Officials testify on climate change’s outsized effect on Indian Country
WASHINGTON – Clayton Honyumptewa says the Powamuya ceremony will be observed this weekend as usual on parts of the Hopi reservation, but the planting that traditionally follows the ceremony might not come until May.
The delay is just another example of the effects of climate change that have left dams dry, water scarce – and pushed planting from March to April and then to May, leaving little time for crops to grow.
“Sometimes they don’t even mature because it already gets cold in September,” said Honyumptewa, director for the Hopi Department of Natural Resources. “It’s been really rough on the farmers.”
It’s been really tough on tribes across the country, officials told a House panel looking at the effects of climate change on Native America. Honyumptewa was not there, but stories like his were repeated in testimony Tuesday by tribal leaders from Alaska, Washington and Arizona.
An Inupiaq witness testified that melting glaciers are leading to erosion that threatens rural villages on the Bering Strait, and a representative of the Quinault Indian Nation in Washington said the tribe’s treaty-protected fishing has dried up, while rising seas endanger nearby communities.
Tohono O’odham Nation Vice Chairman Verlon Jose told the House Natural Resources subcommittee climate change has affected everything from farming and livestock to housing and infrastructure.
“We have been able to live off the land, with the land, and with the environmental conditions that it has,” Jose said. But the decades-long drought in Arizona has brought extreme heat and reduced groundwater and surface water needed by crops and livestock.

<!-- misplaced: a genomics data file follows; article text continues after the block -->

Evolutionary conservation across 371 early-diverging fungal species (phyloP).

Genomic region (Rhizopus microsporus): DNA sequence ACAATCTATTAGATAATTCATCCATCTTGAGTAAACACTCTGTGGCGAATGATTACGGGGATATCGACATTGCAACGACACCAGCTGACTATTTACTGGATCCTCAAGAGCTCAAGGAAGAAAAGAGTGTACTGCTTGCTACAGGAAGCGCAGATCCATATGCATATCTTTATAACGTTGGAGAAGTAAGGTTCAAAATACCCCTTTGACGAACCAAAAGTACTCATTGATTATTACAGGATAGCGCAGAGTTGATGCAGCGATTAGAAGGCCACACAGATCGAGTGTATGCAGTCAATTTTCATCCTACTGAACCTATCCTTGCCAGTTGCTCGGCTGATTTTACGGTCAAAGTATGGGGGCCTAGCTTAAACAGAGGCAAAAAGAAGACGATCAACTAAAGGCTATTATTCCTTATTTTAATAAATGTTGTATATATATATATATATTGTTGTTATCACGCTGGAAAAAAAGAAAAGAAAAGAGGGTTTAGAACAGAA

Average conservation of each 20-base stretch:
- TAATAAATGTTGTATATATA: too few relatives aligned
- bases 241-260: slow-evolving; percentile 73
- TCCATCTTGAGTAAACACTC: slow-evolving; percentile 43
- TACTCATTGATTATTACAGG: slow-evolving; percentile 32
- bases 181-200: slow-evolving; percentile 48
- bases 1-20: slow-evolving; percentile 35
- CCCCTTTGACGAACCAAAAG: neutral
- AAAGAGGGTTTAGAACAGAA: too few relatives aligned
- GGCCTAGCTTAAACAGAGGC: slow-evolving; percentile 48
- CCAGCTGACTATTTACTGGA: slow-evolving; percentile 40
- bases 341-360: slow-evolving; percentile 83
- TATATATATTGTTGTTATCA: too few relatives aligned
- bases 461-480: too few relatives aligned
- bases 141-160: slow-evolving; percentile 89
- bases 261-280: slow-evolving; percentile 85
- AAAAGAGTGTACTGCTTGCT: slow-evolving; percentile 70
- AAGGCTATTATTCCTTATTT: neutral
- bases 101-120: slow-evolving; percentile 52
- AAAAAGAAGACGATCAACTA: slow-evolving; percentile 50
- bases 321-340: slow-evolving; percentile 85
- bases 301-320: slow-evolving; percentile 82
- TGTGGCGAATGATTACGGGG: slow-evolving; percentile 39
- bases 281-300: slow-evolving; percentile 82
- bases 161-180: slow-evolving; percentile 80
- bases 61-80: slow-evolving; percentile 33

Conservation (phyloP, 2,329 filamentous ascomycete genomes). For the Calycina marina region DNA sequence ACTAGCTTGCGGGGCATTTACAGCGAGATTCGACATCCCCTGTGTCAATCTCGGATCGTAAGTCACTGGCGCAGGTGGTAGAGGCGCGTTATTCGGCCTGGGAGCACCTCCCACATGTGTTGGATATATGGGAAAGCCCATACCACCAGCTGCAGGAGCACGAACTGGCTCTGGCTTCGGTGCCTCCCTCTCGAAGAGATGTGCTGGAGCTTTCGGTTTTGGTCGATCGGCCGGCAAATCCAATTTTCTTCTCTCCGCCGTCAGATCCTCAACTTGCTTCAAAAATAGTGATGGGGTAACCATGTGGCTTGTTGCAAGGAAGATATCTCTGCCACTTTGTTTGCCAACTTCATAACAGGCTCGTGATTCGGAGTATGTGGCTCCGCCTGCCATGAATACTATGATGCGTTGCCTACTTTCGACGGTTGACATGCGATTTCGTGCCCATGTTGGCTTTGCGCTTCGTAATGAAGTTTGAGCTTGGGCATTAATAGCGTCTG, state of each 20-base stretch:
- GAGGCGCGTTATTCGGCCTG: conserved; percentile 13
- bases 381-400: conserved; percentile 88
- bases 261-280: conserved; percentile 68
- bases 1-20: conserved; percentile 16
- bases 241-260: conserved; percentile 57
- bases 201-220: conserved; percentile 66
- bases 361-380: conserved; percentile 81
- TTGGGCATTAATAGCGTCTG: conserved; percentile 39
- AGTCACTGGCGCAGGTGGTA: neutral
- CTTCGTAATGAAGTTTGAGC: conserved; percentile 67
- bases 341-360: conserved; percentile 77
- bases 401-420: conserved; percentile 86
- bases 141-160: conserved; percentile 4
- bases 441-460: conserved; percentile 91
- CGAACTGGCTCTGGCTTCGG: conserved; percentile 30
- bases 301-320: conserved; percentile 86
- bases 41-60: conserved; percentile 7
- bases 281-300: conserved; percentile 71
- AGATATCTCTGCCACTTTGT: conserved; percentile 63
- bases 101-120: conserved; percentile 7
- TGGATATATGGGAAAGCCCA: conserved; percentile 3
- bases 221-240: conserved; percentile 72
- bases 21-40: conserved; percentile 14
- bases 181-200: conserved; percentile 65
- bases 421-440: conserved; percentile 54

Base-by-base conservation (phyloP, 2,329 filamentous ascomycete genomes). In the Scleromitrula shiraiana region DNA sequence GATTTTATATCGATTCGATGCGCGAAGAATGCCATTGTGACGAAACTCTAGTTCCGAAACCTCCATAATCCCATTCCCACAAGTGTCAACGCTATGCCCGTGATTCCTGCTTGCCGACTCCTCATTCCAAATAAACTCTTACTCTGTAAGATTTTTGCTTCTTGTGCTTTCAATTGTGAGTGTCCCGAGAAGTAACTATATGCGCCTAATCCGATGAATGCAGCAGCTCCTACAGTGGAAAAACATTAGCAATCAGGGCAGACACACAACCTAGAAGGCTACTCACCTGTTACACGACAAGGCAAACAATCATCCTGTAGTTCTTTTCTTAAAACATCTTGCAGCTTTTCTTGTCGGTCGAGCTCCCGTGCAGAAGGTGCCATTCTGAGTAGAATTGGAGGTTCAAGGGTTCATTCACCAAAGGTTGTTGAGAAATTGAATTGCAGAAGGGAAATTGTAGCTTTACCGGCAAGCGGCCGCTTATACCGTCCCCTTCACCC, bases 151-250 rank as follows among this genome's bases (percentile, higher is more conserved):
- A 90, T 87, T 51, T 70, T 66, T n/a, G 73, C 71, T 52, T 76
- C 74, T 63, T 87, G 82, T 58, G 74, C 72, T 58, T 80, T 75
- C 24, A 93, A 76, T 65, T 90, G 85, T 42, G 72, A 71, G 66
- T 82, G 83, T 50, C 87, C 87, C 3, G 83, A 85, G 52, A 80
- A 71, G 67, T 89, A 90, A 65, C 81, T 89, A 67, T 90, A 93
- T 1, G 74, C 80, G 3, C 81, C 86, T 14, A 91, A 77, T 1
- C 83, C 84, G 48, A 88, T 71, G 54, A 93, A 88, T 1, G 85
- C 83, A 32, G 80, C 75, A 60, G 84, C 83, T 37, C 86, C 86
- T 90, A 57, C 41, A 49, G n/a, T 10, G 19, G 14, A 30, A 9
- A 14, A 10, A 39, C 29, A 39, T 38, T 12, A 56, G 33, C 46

“As climate change has begun to disrupt both our traditional and modern ways of living, we have had to figure out ways to cope with these changes,” Jose said in his testimony.
The testimony came a day after the president of the National Congress for American Indians urged lawmakers in his annual State of Indian Nations address to take steps toward reversing climate change.
“The science is settled. The evidence? Undeniable. Our world is gravely ill, human beings are the cause, and only we can administer the cure,” said Jefferson Keel, the president. “Climate change threatens our wellbeing, places, and ways of life in every conceivable way.”
Honyumptewa said he sees it among Hopi ranchers, who cannot afford to properly feed and water their livestock because of scarce resources on the reservation. As a result, livestock and crops have both diminished.
“Some people wholly rely on that. I mean, that’s their livelihood, (their) income for a year,” Honyumptewa said.
Jose said climate change has blunted the tribes’ efforts to get members to return to a healthier, traditional diet as those foods have been “drastically impacted by significant changes in the average temperature that alters the phenology, or the seasonal life cycle, of traditional plants.”
“Our members go out to gather traditional foods and find that many are blooming out of season or not blooming at all as a result of climate change,” he said.
At the hearing, witnesses asked Congress for a seat at the table as the government grapples with climate change, and insisted indigenous experience and expertise should be part of any solutions atimed at reversing it effects.
“We as a community can use best practices, going back to our traditional ways as well as bridging the modern social lifestyles to address climate change,” Jose said.
And while some areas of the Hopi tribe are preparing for the Powamuya ceremony to inspire a successful growing season, Honyumptewa said the drought has made it harder to keep cultural norms alive.
“We need rain, we need water to do that. Rain, snow, all our ceremonies are geared to that,” he said.
“Hopi prophecy is all coming true. Climate change, the California wildfires, they were all predicted by Hopi elders telling us this is what’s going to happen,” Honyumptewa said. “It’s Koyaanisqatsi – a crazy world.”
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